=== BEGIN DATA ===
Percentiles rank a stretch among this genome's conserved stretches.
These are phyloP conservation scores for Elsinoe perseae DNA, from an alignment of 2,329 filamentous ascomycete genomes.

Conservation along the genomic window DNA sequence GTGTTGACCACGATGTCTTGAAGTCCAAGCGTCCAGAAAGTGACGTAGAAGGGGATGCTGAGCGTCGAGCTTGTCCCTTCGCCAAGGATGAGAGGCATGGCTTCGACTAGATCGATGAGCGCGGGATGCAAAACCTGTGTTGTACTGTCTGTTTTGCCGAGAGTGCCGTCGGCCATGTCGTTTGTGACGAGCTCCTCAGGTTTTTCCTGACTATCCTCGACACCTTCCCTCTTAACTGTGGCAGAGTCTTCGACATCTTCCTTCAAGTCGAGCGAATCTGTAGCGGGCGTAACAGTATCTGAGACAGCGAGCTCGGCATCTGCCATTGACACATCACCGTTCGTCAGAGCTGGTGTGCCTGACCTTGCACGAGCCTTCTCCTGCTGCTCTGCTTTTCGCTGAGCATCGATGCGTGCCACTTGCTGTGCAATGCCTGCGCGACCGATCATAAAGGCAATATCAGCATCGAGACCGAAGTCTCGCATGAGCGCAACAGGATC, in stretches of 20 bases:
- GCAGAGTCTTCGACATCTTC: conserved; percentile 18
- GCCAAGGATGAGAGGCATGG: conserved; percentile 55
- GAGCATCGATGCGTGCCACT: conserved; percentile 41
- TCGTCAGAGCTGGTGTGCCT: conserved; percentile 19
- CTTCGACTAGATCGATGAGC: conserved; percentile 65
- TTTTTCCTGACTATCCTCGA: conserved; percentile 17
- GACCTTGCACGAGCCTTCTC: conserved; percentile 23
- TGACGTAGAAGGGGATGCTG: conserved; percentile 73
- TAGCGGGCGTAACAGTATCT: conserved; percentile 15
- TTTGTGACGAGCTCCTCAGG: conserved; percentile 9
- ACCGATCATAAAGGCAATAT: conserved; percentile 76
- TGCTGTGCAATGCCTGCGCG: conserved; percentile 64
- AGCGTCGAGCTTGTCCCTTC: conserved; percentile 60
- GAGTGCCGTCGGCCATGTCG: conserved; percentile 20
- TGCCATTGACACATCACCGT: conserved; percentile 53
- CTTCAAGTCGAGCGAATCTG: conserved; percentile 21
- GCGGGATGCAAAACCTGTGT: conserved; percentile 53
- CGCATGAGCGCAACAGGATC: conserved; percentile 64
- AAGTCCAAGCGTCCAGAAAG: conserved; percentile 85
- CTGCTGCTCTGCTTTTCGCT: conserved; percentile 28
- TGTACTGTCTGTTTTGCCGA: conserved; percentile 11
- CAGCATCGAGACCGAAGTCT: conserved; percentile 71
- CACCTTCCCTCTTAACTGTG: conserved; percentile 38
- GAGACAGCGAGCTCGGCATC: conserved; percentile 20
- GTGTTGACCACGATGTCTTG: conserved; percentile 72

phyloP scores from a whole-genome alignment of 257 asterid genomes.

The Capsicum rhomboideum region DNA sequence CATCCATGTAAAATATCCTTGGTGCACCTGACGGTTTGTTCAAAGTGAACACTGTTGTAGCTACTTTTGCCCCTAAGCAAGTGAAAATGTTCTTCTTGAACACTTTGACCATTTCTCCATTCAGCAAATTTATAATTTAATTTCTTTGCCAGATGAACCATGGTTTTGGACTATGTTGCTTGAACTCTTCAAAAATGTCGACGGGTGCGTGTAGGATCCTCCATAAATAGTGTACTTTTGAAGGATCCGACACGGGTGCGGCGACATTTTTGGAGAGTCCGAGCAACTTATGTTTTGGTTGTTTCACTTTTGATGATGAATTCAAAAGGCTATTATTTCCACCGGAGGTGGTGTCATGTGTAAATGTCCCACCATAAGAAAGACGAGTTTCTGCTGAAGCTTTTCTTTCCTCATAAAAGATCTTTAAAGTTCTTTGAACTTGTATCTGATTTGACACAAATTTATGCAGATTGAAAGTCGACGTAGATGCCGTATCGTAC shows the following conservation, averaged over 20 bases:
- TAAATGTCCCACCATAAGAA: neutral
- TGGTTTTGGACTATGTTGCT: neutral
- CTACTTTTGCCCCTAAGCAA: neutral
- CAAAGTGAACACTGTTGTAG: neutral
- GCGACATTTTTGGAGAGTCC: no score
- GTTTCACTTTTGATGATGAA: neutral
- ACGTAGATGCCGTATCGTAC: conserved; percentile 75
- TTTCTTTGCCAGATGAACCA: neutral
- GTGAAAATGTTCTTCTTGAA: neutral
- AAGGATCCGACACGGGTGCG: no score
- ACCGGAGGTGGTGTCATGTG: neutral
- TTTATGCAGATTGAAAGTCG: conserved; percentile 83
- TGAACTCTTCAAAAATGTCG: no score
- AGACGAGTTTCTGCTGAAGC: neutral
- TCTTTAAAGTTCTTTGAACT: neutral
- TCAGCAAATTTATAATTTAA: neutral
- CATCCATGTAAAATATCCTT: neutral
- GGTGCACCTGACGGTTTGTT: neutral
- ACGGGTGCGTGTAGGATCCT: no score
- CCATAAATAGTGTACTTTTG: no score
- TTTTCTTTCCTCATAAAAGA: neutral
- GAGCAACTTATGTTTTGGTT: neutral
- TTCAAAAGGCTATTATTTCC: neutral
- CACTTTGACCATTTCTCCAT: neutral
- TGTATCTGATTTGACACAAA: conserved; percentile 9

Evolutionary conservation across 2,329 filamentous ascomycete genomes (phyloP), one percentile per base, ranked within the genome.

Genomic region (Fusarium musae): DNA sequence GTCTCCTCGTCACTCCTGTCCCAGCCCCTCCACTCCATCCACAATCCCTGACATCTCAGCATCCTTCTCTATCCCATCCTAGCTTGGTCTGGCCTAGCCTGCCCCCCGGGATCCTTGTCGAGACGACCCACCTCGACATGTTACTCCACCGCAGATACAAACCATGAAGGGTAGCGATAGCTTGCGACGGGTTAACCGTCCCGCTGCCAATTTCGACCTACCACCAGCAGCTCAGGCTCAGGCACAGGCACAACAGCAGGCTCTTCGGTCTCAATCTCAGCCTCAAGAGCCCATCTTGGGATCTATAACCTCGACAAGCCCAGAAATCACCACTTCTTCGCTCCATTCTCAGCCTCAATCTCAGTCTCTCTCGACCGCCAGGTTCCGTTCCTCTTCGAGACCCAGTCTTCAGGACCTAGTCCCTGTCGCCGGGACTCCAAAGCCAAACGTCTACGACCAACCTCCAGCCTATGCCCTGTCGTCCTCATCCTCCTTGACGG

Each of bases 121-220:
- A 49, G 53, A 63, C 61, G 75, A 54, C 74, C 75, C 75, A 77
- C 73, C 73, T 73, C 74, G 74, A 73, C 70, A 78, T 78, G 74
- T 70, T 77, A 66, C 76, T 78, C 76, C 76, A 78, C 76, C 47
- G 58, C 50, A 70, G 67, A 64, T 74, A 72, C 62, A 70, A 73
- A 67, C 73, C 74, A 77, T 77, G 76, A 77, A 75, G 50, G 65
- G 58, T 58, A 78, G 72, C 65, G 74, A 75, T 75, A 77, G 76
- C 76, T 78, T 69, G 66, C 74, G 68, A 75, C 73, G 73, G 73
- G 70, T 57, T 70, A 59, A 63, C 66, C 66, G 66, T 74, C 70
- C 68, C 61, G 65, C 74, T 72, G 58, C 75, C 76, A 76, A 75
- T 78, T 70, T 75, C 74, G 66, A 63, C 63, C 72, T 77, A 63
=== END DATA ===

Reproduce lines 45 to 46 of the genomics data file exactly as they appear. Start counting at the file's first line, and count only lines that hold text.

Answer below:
- TCTTTAAAGTTCTTTGAACT: neutral
- TCAGCAAATTTATAATTTAA: neutral